Sunday 29 May 2016

                         Jutland Centenary 1916- 2016 

                                   Remembering all those who died at the Battle of Jutland/Skaggerakslacht
                                   31st May/1st June 1916.


YEARS ahead, years ahead,
Who shall honour our sailor-dead ?
For the wild North Sea, the bleak North Sea,
Threshes and seethes so endlessly.
Gathering foam and changing crest
Heave and hurry, and know no rest :
How can they mark our sailor-dead
In the years ahead ?
Time goes by, time goes by,

And who shall tell where our soldiers lie ?
The guiding trench-cut winds afar,
Miles upon miles where the dead men are;
A cross of wood, or a carven block,
A name-disc hung on a rifle-stock
These shall tell where our soldiers lie
As the time goes by.

Days to come, days to come
But who shall ask of the wandering foam,
The weaving weed, or the rocking swell,
The place of our sailor-dead to tell ?
From Jutland reefs to Scapa Flow
Tracks of the wary warships go,
But the deep sea-wastes lie green and dumb
All the days to come.

Years ahead, years ahead,
The sea shall honour our sailor-dead !
No mound of mouldering earth shall show
The fighting place of the men below,
But a swirl of seas that gather and spill;
And the wind's wild chanty whistling shrill
Shall cry " Consider my sailor-dead! "
In the years ahead.


(From Page 100 of 'Modern Poetry' edited by Guy N. Pocock . (1920) )

Have quoted from this poem before but it seems so appropriate. And today 'our sailor dead' should refer to the men who fought on both sides. And in the spirit of reconciliation, both between peoples and nations, and the different aspects of sea poetry, will quote from Heinrich Heine (13th  December 1797- 17th February 1856) .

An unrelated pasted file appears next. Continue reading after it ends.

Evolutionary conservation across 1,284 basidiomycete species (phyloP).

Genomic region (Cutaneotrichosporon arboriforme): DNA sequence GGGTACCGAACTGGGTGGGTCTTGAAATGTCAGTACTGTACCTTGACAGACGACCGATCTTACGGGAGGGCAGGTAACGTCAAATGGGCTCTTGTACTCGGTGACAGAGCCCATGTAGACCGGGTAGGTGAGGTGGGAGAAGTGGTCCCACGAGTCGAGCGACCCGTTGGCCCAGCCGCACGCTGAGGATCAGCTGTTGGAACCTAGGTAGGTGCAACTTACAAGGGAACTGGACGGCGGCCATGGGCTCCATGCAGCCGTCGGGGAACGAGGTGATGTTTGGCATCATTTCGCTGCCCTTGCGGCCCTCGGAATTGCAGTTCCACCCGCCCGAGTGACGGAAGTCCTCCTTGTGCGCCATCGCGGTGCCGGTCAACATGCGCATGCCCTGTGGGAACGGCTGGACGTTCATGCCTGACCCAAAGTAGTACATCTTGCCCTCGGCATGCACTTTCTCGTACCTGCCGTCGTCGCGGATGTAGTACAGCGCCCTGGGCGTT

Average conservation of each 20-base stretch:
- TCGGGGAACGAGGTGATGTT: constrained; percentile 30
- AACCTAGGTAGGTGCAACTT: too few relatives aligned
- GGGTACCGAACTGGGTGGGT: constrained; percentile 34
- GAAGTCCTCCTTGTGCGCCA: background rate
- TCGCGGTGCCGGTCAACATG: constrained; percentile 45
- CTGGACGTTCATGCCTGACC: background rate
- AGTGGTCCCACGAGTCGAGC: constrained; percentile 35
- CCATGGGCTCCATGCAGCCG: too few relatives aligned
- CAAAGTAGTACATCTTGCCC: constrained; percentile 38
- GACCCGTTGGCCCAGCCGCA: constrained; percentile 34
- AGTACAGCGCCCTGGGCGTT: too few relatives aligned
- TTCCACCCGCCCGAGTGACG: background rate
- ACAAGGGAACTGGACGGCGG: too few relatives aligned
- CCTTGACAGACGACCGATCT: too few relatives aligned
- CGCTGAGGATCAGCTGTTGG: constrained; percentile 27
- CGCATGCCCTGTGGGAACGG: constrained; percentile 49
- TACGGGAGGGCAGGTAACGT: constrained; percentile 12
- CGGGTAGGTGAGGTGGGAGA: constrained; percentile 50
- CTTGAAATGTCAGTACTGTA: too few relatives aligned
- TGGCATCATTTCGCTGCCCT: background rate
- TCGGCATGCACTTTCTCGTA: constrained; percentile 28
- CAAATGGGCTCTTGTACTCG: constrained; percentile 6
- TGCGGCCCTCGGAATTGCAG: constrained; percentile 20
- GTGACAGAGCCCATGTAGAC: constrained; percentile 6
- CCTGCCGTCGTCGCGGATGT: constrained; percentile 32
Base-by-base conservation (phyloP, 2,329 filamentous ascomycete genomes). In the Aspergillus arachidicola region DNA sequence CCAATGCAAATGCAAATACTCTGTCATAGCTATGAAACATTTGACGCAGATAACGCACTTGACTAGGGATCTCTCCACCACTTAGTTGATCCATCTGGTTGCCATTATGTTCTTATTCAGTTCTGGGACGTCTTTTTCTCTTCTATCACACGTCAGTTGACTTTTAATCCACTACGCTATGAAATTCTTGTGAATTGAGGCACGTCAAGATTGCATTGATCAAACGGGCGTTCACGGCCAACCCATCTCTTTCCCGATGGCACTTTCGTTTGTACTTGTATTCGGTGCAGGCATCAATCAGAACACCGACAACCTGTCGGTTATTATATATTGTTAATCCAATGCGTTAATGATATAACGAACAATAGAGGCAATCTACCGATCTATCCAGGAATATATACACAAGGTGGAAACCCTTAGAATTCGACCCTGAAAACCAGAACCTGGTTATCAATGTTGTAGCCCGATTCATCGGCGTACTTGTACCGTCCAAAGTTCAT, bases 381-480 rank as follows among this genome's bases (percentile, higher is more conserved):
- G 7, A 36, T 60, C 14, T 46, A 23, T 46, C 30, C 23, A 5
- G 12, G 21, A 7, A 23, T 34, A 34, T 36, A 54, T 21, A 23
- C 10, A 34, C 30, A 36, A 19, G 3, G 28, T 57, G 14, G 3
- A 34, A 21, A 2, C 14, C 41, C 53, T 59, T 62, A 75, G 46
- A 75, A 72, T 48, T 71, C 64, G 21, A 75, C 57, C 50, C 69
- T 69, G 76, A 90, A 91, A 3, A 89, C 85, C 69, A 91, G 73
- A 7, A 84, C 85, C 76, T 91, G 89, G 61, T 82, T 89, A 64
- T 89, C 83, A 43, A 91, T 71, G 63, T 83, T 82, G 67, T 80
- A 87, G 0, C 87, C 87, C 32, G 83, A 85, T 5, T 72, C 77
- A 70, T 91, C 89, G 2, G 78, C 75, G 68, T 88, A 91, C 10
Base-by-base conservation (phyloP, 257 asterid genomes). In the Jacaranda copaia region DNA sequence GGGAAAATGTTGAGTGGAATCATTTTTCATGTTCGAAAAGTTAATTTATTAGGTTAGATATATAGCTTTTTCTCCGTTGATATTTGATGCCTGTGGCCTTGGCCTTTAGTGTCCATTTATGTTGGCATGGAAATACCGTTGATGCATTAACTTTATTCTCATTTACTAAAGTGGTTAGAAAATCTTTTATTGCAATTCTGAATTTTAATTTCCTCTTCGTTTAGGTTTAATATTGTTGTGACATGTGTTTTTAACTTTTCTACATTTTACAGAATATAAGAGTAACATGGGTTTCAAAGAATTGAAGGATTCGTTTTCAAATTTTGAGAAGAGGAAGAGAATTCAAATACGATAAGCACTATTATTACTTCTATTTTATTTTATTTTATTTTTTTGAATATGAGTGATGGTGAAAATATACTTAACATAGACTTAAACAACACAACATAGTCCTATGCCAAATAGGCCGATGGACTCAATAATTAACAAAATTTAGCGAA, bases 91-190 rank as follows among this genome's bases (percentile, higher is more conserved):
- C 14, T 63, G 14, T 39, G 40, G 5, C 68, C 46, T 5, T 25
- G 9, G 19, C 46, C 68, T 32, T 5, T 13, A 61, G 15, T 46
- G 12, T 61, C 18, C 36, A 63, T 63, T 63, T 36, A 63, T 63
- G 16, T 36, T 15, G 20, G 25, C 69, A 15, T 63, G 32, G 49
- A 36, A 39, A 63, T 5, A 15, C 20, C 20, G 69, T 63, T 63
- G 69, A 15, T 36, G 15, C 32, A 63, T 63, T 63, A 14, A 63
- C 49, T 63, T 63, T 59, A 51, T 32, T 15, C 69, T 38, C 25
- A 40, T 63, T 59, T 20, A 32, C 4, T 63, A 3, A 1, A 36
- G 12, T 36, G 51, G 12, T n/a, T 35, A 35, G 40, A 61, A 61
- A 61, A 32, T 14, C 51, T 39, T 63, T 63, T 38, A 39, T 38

I hail thee, O Sea, thou Ancient of Days!
Like speech of my homestead murmurs thy water,
Like dreams of my childhood shimmer before me
The heaving leagues of thy billowy realm,
As Memory, the grey-beard, remurmurs his stories
Of all those dear magnificent playthings,
Of all those glittering Christmas-presents,
Of all those branchy red trees of coral,
Gold-fishes, pearls, and shimmering sea-shells,
Which thou mysteriously dost guard
Down there in thy lucid crystal house.

From 'The North Sea- Second Cycle', translated by John Todhunter , from the superb 'All Poetry' website.

Here the sea is cited as a powerful but enchanting element. An association with war wouldn't necessarily have been made by a 19th century romantic such as Heine : The notion that the North Sea was a potential background was to re-emerge during the Great War.

Permission had been sought to us the picture at the top of the post , The 'Battle of Jutland May 31st 1916  Christmas Card' by Bernard Gribble , as not clear if it's in the public domain .


The original intention of the Great War at Sea Poetry Project was to have an anthology of such poems published to commemorate the centenary of Jutland. This  has not quite happened. But in the last two years the Blog and Website nevertheless have made a contribution to generating interest in lesser known war poetry and I wish to thank all supporters of the blog and website.

The remit of the Project will now extend to cover War at Sea Poetry generally.

The main Great War at Sea Poetry Project website has now been updated : A new webpage has been added featuring World War 2 serving poet Charles Causley's Jutland poem 'Ballad of John Cornwell'
Jack Cornwell

Previous webpage on the battle from 2014

The Great War at Sea Poetry Project is now on Twitter :

MichaelBully @waratseapoetry1

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